"Vic was just this constant bug in Larry's ear: 'Facebook is going to kill us. Facebook is going to kill us,'" says a former Google executive. "I am pretty sure Vic managed to frighten Larry into action. And voila: Google+ was born." Read more...
Walking through narrow chaotic alleys dwarfed by soaring towers, few would estimate the age of Yemen's city of Shibam at nearly 1,700 years. Located in Yemen's central Hadhramaut district, Shibam has roots in the pre-Islamic period, and evidence of construction dating from the 9th century.
Shibam is known as the first city on earth with a vertical masterplan. A protected UNESCO World Heritage Site since 1982, the city is home to densely packed buildings ranging from four to eight storeys, beginning in 300 AD but now mostly built after 1532. Thanks to a fortified ring wall, the city has survived nearly two thousand years despite its precarious position adjacent to the wadi floodplain.
Enter the ancient walled world of Shibam after the break
As an important stop on the spice and incense trade route, Shibam emerged as a beacon of wealth in the Southern Arabian plateau. The city began as an enclave for rival families seeking prestige, political power, and protection from Bedouin thieves. The notion of stacked housing quickly became the architectural modus operandi, and thus began the construction of hundreds of mud brick buildings. The solution the contiguous tower-houses eliminated vulnerabilities from attack, while simultaneously exhibiting the wealth of the residents.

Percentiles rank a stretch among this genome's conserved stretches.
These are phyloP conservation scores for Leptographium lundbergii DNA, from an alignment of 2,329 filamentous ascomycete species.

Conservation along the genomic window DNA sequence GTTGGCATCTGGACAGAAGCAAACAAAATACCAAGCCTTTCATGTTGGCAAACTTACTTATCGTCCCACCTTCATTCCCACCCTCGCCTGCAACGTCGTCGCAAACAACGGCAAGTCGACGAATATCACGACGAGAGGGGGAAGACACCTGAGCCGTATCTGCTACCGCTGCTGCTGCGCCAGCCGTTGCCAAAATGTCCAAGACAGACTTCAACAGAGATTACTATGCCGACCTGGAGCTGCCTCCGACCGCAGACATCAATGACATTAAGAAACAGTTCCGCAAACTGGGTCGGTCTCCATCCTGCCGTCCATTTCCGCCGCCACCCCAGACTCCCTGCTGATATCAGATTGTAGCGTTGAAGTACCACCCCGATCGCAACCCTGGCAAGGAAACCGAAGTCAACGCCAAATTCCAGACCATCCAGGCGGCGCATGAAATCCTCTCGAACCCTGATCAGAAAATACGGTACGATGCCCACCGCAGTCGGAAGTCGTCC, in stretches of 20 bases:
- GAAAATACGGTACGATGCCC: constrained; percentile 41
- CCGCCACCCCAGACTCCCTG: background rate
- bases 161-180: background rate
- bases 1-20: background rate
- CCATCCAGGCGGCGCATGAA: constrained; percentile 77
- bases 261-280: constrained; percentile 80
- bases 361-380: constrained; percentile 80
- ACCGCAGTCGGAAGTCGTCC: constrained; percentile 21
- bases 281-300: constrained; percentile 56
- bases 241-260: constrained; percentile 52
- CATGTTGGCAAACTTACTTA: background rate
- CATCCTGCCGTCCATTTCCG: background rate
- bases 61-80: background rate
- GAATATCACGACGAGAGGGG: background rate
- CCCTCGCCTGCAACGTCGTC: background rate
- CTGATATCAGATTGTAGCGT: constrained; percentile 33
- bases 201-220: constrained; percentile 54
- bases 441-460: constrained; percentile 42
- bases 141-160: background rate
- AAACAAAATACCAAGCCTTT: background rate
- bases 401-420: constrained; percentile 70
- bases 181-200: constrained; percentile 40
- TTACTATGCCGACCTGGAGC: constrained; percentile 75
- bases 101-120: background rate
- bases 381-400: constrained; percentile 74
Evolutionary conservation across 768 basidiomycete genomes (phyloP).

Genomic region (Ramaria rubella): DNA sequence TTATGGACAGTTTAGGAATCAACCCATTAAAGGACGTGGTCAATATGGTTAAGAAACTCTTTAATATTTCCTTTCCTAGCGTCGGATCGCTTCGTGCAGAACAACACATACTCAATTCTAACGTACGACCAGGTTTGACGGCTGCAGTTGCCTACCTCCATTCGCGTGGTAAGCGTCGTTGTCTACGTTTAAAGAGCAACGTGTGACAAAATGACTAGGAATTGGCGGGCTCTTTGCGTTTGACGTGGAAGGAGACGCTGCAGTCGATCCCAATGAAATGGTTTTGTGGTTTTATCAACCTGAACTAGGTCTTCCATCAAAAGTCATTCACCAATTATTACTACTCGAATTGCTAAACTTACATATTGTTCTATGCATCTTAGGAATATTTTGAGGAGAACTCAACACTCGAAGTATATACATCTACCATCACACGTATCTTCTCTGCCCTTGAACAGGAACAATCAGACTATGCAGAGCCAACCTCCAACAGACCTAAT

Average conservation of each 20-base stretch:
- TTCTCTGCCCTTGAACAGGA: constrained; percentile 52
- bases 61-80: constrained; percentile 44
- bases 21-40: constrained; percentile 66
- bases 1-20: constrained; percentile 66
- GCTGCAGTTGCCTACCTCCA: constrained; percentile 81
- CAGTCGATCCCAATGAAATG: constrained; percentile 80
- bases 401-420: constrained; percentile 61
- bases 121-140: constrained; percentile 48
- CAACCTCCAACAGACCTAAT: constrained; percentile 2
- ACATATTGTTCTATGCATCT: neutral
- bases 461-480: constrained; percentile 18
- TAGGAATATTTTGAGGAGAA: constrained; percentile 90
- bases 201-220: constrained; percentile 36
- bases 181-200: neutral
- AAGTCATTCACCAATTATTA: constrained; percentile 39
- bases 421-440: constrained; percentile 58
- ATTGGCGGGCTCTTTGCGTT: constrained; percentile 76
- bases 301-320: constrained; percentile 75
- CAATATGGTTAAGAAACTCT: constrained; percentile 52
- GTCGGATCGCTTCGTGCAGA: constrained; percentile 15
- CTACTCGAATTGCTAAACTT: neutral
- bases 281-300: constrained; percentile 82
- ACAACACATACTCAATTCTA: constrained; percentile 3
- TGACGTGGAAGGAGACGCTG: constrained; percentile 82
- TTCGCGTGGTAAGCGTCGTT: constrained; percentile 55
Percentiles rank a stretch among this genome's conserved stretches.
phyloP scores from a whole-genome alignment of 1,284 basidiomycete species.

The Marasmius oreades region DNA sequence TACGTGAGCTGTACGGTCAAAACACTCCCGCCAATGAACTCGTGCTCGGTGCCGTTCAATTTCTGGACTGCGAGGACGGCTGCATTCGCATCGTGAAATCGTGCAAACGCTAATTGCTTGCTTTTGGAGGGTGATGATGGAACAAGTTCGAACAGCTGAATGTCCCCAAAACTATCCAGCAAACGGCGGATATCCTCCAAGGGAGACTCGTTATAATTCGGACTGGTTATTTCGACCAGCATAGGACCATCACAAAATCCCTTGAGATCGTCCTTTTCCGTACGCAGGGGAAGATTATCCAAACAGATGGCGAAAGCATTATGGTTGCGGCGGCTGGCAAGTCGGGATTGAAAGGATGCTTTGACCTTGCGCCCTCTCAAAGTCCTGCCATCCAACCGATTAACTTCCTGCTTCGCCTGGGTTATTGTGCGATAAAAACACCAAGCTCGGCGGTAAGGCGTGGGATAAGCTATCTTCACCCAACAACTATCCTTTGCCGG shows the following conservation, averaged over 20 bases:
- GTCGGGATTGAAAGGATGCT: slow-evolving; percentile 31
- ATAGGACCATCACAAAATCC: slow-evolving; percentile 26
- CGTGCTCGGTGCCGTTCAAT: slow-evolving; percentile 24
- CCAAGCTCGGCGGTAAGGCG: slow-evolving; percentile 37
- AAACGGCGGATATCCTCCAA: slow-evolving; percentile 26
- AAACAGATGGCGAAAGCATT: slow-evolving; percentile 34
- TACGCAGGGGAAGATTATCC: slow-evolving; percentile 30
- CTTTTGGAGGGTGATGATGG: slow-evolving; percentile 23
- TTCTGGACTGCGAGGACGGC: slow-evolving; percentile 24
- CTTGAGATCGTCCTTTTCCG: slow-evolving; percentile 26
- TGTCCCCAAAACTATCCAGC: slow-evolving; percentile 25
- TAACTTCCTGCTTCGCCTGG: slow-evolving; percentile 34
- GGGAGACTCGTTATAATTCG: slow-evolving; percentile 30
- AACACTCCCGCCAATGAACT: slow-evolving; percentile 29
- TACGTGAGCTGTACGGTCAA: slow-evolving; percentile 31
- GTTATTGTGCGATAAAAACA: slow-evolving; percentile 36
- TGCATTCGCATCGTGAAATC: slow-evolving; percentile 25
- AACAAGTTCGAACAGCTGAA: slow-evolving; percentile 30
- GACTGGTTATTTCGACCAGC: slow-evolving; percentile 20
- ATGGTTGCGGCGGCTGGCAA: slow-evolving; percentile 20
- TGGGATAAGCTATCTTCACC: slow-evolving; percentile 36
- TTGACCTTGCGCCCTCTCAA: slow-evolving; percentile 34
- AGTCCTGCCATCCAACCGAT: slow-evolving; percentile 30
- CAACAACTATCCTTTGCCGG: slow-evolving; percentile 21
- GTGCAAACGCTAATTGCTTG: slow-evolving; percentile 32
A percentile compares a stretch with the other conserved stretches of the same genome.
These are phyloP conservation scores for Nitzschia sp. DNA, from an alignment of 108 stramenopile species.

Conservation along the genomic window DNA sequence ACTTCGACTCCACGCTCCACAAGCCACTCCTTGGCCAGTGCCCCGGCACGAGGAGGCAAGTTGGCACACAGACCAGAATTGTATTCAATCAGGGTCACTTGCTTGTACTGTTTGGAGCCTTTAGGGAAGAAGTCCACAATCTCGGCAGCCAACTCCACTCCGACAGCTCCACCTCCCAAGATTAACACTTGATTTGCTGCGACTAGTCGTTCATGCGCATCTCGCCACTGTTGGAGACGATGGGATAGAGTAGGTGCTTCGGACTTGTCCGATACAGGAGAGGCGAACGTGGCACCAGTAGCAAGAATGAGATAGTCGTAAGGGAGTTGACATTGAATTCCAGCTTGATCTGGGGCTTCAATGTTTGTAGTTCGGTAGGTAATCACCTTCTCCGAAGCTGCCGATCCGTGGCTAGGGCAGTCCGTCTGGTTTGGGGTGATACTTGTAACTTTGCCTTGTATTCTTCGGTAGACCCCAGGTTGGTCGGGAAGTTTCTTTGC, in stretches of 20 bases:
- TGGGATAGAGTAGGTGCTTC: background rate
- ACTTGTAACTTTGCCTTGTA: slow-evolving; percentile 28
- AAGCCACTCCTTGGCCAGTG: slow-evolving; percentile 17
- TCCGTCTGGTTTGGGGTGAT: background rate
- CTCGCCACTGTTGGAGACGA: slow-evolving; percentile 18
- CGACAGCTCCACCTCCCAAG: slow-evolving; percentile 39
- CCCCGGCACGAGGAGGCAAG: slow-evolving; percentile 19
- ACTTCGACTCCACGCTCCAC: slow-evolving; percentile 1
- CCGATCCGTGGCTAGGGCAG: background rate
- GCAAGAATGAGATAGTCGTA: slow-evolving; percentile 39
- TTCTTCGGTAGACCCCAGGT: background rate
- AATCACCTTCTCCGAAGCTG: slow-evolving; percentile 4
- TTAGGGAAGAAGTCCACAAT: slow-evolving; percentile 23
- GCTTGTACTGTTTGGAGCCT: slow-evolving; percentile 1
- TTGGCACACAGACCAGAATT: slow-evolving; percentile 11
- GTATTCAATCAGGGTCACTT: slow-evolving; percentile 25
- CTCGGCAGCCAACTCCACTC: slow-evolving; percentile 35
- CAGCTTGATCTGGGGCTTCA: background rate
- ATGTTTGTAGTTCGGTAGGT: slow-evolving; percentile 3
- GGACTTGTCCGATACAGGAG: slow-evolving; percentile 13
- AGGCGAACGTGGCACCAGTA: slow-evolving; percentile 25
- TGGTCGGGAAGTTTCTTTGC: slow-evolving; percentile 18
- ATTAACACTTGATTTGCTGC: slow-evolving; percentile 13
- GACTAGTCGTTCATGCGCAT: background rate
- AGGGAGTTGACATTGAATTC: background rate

Shibam was built atop the pre-Islamic capital of Shabwa after its destruction in 300 AD, largely levelling the former community. A few fragments remain from the earliest construction in Shibam, including a mosque built in 904 and a castle built in 1220, however the city was largely rebuilt after 1532 when a devastating flood swept the region, crippling the foundations of the city's ancient towers. Despite its strategic location on the highest point of the wadi floodplain, Shibam has frequently been the subject of flooding, prompting the fortification of its outer walls.
The city is surrounded by fertile land employed for agriculture, using an integrated urban system for the simultaneous generation of food and building materials. After crops are harvested from the surrounding land, soil is collected for construction inside the walled city - and construction is a continuous process, with the towers requiring regular maintenance with fresh coats of mud. Shibam is historically revered for its ingenious urban planning methods, particularly with architecture that harmonizes with a population deeply devoted to traditional Muslim culture. Early incarnations of Islamic architecture can be noted in the fenestration on the higher levels of the structures while the ground levels were dictated by security, creating a fortress-like defense system to protect the affluent residents inside.